It should come as no surprise that there are several methodologies out there for managing projects. Likewise, with different priorities, goals, and habits, it should make sense that different project management apps exist to meet the needs of those varied methods. The most basic, traditional, and universal of those methods is Waterfall project management.
In the tech world, Waterfall is seen as something of a pariah. Newer, shinier, sexier options have eclipsed the old school methodologies and left them behind. But just as old muscle cars still have proponents who insist they are way better than those new-fangled electric cars, the Waterfall method is still considered completely valid, even superior in some fields. But what is it? What are the advantages and disadvantages of using this most traditional of project management styles?
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What Is Waterfall Project Management?
When you think of working on a project, you likely think of that project in terms of the Waterfall method. You come up with a concept, do some research, build a model, test it out, and put it into production. The whole thing is linear, simple, and makes sense, at least on the surface.
The idea is that once your idea gets going, it continues through until brought to completion. I can think of many a school project completed in this fashion, and it gels well with what you expect when working on a project
In contrast, Agile methodology has taken the tech world by storm in the last decade or so. Rather than thinking of projects as purely linear, those working in an Agile mindset allow for iteration upon iteration at every step of the project. This allows for rapid development of multiple versions of a product, each suited to a slightly different set of variables.
Unsurprisingly, Agile has found a perfect fit in the software industry as the cycle of testing, implementing, redesigning, and iterating makes sense in an app-driven world. But the Waterfall method, while less and less common in Silicon Valley and among tech startups, is still a mainstay of manufacturing and other, similar industries. To understand why, let’s take a closer look at the advantages of Waterfall project management.
Advantages Of Using Waterfall To Manage Projects
Waterfall’s linear nature fits nicely in any industry where change is difficult to implement once a project has begun. With software, your product is line upon line of computer code, but industries like construction and manufacturing find it exceedingly difficult to change details of projects once they have been physically put together. For example, once a part has been milled from a block of solid aluminum, it is tough to just…put some of the material back.
This is just one of many reasons why Waterfall management might make more sense for your business. Others reasons to use Waterfall include:
- Allows more multitasking
- Rewards thorough pre-planning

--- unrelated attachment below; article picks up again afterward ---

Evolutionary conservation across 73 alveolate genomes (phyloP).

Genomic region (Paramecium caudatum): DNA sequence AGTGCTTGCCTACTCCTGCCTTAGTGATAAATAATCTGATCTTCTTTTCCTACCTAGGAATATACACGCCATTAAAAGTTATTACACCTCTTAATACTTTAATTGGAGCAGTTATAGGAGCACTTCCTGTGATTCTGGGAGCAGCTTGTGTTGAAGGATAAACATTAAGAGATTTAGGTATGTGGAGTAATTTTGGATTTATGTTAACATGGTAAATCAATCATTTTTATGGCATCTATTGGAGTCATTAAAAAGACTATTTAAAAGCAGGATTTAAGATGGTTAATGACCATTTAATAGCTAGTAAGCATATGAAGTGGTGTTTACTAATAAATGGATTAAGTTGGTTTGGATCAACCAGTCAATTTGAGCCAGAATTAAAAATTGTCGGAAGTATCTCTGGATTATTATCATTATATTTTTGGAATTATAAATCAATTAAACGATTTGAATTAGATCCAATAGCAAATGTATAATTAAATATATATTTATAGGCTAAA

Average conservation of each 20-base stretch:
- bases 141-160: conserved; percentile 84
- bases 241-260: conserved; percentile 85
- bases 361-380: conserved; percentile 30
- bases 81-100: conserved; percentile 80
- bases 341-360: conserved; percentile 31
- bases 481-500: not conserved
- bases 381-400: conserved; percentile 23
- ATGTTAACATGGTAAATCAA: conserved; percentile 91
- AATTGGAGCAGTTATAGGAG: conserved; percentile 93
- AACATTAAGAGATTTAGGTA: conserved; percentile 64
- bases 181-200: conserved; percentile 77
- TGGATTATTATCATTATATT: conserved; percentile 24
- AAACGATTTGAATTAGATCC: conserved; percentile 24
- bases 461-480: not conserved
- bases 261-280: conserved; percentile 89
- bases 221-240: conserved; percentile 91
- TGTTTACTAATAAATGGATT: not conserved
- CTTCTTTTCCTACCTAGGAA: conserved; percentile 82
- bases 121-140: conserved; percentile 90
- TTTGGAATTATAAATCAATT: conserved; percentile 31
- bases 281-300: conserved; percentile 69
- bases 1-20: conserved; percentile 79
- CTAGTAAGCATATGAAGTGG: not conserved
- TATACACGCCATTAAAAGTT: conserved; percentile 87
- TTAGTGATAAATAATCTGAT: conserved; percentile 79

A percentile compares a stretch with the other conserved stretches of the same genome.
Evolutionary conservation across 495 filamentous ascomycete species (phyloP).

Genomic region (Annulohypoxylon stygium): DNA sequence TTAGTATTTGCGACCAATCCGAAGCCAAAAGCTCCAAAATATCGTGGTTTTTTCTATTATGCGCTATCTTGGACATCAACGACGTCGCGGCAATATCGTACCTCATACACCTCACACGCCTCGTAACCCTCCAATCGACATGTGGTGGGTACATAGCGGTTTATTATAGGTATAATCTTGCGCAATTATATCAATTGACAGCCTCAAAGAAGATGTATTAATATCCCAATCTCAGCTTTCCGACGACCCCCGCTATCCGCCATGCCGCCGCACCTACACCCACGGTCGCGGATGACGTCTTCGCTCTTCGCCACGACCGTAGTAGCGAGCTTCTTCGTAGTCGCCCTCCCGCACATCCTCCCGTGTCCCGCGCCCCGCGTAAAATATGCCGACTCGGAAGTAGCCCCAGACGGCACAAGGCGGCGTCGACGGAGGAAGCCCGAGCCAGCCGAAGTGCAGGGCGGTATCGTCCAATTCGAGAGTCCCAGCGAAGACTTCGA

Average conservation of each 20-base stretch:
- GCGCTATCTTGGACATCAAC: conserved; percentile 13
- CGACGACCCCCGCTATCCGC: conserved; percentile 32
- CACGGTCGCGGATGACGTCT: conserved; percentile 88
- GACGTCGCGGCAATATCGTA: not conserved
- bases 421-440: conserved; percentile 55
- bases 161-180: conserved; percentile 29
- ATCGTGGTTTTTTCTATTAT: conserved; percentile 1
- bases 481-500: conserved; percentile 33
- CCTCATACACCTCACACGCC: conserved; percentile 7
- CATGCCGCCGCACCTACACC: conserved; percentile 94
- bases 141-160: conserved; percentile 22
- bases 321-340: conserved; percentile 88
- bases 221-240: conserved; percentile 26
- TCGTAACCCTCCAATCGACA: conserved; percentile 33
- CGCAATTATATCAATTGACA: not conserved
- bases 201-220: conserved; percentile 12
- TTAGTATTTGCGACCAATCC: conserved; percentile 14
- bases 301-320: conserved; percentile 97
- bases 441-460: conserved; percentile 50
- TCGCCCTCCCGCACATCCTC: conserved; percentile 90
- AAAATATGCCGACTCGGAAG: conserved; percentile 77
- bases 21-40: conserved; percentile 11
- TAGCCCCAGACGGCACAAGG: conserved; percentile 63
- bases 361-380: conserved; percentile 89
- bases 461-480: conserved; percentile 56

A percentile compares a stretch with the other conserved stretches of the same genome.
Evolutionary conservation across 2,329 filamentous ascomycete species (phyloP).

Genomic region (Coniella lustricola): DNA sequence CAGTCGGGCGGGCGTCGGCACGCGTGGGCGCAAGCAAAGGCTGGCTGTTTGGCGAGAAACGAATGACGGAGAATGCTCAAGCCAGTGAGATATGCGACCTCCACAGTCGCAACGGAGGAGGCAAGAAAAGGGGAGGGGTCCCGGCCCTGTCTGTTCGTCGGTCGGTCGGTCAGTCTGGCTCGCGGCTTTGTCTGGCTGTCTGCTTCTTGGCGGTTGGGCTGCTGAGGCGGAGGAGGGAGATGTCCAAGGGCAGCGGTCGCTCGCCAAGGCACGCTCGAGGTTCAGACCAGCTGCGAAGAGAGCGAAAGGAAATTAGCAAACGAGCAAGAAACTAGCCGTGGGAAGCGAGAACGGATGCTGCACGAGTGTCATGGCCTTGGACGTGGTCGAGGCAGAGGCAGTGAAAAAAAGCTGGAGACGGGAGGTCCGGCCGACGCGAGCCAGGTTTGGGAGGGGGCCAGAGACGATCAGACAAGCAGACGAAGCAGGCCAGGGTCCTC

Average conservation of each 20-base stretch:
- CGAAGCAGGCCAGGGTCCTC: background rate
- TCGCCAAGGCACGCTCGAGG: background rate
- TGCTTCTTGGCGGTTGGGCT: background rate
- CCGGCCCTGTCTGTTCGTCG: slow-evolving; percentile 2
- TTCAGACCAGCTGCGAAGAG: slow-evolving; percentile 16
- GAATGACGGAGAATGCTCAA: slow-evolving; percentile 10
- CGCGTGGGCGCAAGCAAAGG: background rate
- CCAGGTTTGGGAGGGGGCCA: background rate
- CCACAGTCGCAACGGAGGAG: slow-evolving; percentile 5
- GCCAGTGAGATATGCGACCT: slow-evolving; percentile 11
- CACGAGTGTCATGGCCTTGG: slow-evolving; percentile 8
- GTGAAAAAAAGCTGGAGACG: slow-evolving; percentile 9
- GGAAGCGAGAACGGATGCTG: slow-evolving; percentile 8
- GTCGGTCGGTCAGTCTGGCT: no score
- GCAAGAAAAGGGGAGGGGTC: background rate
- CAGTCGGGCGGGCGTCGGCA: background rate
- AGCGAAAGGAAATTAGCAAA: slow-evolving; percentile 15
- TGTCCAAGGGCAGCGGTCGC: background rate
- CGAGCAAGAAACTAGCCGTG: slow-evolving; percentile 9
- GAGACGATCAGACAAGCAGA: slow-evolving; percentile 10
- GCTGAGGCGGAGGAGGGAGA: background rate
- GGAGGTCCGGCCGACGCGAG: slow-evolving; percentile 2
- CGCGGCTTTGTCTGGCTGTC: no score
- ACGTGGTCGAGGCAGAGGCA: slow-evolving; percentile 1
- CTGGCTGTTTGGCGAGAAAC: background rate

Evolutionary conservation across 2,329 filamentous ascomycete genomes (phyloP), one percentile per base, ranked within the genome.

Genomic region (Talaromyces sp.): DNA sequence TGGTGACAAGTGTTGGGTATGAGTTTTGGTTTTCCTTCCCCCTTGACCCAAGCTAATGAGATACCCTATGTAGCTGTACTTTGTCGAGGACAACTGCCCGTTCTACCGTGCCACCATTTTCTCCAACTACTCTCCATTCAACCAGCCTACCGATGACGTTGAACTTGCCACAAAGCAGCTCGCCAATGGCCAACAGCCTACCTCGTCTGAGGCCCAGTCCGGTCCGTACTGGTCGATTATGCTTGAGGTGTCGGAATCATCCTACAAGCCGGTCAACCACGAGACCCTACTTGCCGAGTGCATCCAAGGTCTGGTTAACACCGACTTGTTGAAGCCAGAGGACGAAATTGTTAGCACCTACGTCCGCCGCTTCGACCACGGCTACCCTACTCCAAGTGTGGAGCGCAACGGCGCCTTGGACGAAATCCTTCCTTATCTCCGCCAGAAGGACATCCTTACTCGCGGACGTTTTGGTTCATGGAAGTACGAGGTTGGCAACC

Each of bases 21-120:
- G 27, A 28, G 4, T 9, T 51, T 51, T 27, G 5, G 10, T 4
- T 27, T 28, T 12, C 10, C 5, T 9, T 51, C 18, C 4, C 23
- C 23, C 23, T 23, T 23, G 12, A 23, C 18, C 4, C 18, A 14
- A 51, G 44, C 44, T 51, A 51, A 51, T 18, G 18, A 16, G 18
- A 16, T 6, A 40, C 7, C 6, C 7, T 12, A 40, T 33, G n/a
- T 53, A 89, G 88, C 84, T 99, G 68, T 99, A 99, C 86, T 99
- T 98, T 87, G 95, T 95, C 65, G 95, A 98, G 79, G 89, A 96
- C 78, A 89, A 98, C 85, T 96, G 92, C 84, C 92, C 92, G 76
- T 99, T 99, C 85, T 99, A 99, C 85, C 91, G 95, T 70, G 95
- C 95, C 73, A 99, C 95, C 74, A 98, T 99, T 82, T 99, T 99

- Intuitive and approachable
Basically, Waterfall rewards those who approach it seriously but also have three or four projects going at once. For that reason, it is important that every part of a project be immediately discernable at a glance. Where Agile may have a bewildering maze of iterations to wade through for project managers, teams working a Waterfall approach know exactly where the project began and exactly where it will end.
Disadvantages Of Waterfall Methodology
Of course, the reverse of many of these is true as well. If you are on a team that intends to devote itself to a specific and single project, it may be more advantageous to take a rapid, open-ended approach that will allow a product to be created early in the process and then refined over time. As mentioned above, this is most possible in the software world, where developers continuously tweak, update, and redesign as they go, sending improvements out to users over time. However, a form of this thought process can be seen in the car world, where each model year brings some refinements and changes.
Waterfall doesn’t handle that level of flexibility well, at least not in the short-term. Additionally, you may experience some of these other drawbacks:
- Delivery happens at the end of the process, not before
- Once the process is started, it is hard to change course
- Most variables must be known early in the process
Again, certain industries will find these disadvantages no trouble at all. If you feel like you can handle the lack of flexibility and are fastidious in your preparation, Waterfall will likely be rewarding for you.
When it comes right down to it, there is absolutely nothing wrong with Waterfall project managementÂ in the correct context. This most traditional methodology is time tested and proven to get results consistently. So if you are in manufacturing, construction, or any similar industry, you probably should be using it.
Fortunately, since Waterfall is kind of the OG project management method, nearly every app out there will be entirely serviceable for you. My personal favorites include Redbooth (read our review), Teamwork (read our review) and Clickup (read our review).
We’ve written in-depth reviews of the major cloud-based and on-premise project management apps on the market today, whether you’re using Waterfall, Agile, Scrum, or some combination of the three.
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